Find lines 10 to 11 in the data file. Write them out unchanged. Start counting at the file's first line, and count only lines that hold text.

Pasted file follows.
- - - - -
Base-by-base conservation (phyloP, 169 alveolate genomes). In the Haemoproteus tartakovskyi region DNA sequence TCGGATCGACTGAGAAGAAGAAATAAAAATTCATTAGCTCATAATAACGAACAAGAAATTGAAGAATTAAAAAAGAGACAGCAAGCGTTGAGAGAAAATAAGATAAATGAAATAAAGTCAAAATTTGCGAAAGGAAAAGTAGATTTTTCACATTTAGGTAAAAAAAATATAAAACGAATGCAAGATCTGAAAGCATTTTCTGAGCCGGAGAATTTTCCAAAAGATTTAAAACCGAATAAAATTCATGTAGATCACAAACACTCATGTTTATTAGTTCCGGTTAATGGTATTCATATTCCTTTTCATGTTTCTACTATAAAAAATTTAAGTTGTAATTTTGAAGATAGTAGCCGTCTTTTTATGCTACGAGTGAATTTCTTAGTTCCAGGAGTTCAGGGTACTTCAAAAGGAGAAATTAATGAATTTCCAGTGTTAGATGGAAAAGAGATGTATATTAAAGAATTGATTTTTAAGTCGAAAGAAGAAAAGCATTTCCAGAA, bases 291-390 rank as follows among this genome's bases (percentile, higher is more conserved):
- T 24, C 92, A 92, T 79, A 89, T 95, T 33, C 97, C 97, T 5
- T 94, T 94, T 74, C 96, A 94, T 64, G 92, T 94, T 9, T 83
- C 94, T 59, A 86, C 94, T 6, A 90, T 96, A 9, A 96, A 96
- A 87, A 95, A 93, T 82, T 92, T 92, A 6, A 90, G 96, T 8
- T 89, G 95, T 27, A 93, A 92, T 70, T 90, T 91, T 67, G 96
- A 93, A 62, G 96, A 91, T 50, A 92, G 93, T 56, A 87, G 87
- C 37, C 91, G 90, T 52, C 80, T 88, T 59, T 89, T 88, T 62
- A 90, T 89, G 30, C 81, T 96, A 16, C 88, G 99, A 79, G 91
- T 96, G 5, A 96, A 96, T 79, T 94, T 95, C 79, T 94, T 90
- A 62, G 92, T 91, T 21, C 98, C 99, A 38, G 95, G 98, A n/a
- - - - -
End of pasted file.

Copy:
- T 96, G 5, A 96, A 96, T 79, T 94, T 95, C 79, T 94, T 90
- A 62, G 92, T 91, T 21, C 98, C 99, A 38, G 95, G 98, A n/a